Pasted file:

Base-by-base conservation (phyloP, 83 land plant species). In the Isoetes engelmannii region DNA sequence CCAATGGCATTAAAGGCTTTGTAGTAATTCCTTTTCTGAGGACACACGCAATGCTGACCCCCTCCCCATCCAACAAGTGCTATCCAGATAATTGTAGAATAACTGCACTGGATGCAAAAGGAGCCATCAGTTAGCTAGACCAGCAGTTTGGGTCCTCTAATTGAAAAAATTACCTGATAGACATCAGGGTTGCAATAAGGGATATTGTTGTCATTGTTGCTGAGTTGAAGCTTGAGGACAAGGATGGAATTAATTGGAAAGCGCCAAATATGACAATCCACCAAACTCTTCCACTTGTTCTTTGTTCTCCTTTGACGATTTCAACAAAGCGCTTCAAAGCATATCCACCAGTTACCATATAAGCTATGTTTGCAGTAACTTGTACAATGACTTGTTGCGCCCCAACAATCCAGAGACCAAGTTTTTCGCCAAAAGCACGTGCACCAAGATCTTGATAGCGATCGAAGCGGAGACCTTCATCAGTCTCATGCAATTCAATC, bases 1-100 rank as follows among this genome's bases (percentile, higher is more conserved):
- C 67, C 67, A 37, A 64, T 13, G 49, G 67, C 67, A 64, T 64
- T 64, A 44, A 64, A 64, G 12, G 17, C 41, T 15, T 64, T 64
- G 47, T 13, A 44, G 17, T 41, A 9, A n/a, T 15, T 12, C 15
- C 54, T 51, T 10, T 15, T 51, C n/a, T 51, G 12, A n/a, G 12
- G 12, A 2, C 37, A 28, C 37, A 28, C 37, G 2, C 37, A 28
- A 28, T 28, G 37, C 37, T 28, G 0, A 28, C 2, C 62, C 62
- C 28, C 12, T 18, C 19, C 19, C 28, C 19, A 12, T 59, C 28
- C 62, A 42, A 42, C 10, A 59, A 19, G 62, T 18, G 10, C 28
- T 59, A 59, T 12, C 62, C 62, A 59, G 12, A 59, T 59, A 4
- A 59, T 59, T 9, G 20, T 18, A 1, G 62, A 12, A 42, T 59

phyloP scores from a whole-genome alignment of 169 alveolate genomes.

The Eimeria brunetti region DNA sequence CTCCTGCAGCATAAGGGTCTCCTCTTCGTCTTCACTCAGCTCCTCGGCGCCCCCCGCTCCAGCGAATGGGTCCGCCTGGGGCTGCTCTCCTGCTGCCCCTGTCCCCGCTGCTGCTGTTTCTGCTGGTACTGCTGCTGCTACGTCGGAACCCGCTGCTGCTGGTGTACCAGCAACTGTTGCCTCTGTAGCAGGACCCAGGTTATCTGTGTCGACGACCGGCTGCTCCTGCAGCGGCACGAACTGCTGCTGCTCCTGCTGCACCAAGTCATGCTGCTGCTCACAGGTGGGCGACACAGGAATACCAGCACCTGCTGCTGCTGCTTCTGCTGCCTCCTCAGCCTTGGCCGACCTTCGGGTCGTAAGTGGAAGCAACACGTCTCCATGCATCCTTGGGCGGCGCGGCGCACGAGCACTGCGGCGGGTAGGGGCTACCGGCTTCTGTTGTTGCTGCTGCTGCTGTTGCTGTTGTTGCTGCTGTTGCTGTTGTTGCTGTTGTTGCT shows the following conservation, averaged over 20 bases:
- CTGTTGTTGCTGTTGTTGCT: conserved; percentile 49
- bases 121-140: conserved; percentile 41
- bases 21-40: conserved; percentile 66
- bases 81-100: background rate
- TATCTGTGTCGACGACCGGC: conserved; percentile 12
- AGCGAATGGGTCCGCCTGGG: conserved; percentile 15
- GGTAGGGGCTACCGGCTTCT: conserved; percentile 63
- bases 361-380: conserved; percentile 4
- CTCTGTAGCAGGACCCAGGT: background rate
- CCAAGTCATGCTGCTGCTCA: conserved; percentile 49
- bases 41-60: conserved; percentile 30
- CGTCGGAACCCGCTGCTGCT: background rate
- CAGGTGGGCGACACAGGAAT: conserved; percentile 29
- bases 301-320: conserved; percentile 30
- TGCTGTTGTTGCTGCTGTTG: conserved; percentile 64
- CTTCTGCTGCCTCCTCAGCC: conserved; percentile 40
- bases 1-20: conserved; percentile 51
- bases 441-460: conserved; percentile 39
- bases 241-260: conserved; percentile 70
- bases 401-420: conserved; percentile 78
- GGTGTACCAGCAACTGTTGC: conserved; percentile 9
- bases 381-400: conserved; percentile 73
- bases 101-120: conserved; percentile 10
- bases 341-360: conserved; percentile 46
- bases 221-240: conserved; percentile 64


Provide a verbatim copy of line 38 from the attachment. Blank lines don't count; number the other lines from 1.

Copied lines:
- bases 221-240: conserved; percentile 64